Throughout his academic career and government service he continued to teach yoga to people from all walks of life.
In September of 1968, he left India for Canada to teach yoga at Toronto University, carrying a letter of recommendation from Sir James George, Canadian High Commissioner in New Delhi, who had been his student. After two months in Canada, he flew to Los Angeles for a weekend visit. Arriving in Los Angeles virtually unknown, Yogi Bhajan met a number of young hippies, the spiritual seekers of that era, and immediately recognized that the experience of higher consciousness they were attempting to find through drugs, could be achieved by practicing the Science of Kundalini Yoga, while simultaneously rebuilding their nervous systems.
Breaking the centuries old tradition of secrecy surrounding the empowering science of Kundalini Yoga, he began teaching it publicly. With the yogic sciences of yoga, meditation, yogic philosophy, and loving acceptance, he gave the soon to be called "Baby Boomers" an effective alternative to the prevalent drug culture. He called it the "3HO" (healthy, happy, holy) way of life.
From humble beginnings, teaching first at the East West Cultural Center and then in a student's furniture store in West Hollywood, "The Yogi" was like a magnet. Students flocked to his classes. Soon he was teaching at colleges and universities, including Claremont and UCLA, and accepting invitations to teach in other cities.
In July of 1969 the non-profit 3HO Foundation (Healthy, Happy, Holy Organization) was incorporated in California. 3HO's service to humanity is through Kundalini Yoga, meditation and the Science of Humanology which improves physical well being, as well as deepening spiritual awareness.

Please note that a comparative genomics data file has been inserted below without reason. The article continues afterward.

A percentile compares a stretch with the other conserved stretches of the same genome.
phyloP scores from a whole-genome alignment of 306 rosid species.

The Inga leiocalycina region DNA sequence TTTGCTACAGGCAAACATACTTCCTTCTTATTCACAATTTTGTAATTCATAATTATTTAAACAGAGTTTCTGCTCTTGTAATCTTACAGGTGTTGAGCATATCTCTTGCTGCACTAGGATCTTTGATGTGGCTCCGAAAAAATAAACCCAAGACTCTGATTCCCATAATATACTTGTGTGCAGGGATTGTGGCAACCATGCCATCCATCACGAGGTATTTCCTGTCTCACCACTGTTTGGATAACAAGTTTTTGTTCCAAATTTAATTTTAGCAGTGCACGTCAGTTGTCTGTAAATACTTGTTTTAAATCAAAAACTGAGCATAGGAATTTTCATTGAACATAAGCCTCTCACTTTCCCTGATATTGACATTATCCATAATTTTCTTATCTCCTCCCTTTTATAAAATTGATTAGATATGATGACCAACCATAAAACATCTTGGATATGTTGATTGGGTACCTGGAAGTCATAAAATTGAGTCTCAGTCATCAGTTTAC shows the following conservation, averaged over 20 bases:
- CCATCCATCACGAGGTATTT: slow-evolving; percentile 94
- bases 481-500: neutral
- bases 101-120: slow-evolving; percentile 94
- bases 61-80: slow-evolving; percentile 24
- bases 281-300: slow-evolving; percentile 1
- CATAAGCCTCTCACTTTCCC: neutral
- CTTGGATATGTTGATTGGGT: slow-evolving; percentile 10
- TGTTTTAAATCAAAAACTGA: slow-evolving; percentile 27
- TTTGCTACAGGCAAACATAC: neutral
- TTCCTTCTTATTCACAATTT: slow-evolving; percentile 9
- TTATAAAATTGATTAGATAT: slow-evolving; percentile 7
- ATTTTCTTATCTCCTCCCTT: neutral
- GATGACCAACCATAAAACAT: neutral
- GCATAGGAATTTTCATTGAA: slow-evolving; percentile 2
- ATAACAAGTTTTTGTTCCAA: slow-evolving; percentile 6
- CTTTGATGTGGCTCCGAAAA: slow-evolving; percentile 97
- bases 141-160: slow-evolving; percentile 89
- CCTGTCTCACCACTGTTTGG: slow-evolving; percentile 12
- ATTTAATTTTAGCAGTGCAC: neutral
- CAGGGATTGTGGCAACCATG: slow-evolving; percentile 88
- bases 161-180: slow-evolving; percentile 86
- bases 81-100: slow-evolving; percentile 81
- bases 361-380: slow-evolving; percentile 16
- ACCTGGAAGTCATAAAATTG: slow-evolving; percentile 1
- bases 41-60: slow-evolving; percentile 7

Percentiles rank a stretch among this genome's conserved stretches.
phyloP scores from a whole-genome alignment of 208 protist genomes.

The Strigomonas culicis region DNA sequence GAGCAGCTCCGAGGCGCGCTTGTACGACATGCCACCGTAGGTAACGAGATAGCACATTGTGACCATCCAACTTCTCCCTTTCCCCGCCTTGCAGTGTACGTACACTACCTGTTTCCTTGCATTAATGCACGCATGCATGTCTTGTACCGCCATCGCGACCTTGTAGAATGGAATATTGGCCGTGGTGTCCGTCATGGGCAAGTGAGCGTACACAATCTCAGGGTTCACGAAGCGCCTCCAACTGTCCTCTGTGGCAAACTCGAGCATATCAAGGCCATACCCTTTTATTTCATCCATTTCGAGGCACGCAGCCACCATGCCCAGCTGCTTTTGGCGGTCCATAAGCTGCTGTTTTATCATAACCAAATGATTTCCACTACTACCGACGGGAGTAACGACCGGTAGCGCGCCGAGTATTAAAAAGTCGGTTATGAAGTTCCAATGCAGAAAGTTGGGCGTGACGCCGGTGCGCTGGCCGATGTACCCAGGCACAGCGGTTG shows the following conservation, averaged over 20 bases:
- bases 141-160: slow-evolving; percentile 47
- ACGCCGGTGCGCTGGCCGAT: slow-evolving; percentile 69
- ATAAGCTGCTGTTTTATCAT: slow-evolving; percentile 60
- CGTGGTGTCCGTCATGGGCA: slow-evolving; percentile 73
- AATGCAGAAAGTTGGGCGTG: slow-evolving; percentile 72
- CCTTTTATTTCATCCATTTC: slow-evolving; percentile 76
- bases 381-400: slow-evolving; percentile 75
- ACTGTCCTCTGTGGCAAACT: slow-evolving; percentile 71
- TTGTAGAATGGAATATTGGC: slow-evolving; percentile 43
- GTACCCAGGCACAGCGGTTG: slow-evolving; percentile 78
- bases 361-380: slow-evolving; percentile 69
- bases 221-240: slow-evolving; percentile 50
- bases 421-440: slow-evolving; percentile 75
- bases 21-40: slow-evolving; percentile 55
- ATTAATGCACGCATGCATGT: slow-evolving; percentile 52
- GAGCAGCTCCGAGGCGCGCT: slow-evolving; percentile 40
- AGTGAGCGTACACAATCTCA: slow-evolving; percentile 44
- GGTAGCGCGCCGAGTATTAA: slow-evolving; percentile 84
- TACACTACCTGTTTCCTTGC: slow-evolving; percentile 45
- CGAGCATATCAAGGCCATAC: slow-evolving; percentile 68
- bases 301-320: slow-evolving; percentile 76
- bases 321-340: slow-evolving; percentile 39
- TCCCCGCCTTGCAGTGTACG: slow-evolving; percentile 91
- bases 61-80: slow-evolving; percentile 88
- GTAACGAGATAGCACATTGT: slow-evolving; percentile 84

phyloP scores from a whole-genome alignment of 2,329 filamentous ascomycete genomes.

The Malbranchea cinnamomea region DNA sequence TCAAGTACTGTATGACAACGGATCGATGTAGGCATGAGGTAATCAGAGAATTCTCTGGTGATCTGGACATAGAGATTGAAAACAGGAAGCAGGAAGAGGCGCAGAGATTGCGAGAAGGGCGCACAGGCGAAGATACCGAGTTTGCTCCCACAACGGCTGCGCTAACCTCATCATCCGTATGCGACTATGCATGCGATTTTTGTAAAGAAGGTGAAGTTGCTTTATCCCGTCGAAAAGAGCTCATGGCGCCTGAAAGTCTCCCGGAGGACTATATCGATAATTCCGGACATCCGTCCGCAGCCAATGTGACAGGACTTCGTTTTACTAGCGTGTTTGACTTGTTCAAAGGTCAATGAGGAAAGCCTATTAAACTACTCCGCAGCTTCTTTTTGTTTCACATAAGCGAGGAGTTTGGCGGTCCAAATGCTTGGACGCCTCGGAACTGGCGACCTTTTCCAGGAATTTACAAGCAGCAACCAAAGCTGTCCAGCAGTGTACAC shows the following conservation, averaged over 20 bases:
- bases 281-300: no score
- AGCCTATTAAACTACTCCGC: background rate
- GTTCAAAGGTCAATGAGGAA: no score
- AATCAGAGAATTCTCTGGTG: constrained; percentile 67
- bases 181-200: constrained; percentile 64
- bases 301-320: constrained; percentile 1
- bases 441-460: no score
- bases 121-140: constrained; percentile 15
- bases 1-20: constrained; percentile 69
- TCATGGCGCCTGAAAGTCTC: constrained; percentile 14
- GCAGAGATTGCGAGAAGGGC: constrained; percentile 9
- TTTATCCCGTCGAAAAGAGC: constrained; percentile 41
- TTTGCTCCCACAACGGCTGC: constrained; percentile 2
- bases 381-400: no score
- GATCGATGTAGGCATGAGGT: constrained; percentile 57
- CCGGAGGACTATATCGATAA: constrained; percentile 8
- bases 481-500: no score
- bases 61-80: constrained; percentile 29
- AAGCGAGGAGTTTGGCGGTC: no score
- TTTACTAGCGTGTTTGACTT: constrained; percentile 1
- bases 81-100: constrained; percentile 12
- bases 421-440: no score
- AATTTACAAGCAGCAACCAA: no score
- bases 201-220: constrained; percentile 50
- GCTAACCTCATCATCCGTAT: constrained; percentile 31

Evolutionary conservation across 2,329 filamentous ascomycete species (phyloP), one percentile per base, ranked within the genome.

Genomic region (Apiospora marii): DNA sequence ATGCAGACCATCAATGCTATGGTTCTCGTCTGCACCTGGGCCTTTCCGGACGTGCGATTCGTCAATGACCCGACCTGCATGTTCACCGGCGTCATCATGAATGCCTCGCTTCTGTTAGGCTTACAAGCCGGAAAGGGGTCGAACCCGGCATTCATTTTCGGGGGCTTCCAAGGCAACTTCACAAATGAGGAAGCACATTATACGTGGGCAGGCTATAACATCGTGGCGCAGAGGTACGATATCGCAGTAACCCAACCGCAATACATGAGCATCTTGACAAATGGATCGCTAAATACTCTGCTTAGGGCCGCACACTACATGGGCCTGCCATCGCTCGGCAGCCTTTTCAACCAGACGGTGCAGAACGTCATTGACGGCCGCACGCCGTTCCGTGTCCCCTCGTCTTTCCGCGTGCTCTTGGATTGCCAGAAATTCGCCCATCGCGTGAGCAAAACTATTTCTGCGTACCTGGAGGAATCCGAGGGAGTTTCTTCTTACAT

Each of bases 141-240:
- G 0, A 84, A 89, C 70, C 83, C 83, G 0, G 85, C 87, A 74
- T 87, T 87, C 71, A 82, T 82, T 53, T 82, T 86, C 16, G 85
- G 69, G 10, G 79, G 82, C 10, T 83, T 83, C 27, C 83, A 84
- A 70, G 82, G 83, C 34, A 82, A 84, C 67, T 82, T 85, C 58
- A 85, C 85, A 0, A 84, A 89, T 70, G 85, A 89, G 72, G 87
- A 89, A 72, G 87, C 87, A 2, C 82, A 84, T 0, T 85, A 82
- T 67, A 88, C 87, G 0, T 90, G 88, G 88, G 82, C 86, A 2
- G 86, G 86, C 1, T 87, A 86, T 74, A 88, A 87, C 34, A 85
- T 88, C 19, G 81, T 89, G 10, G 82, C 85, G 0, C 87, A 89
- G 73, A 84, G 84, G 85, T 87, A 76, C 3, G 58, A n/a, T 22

In 1982 Yogi Bhajan oversaw the placement of the first Sikh cadets to attend NMMI, the New Mexico Military Institute in Roswell, New Mexico. Under his guidance these cadets excelled in all academic and athletic programs in which they participated at the Institute. They achieved scholastic excellence and graduated with honors. He is shown above with NMMI Superintendent, Major General Childress, attending the NMMI Homecoming ceremonies in 1983.
1989 Yogi Bhajan met with then President Mikhail Gorbachev and established
addiction treatment programs in Russia based on the 3HO SuperHealth
model. Currently a pilot project of SuperHealth is being formed by
the Punjab State Government in India.
1971 at the Celebration of Life Music Festival in New Orleans he shared
the podium with Swami Satchitananda and Swami Vishnudevananda. He
participated in many interfaith forums and conferences, including
the World Parliament of Religions. In the early 70's he helped organize
the first 'Meeting of the Ways' in San Francisco and was co-founder
of the Unity of Man Conference. He became Co-President of the World
Fellowship of Religions in 1974. He served on the Board of Directors
of the American Council of Executives in Religion and was a member
of the Interreligious Council of Southern California, the Rotary Club,
and the Los Angeles World Affairs Council.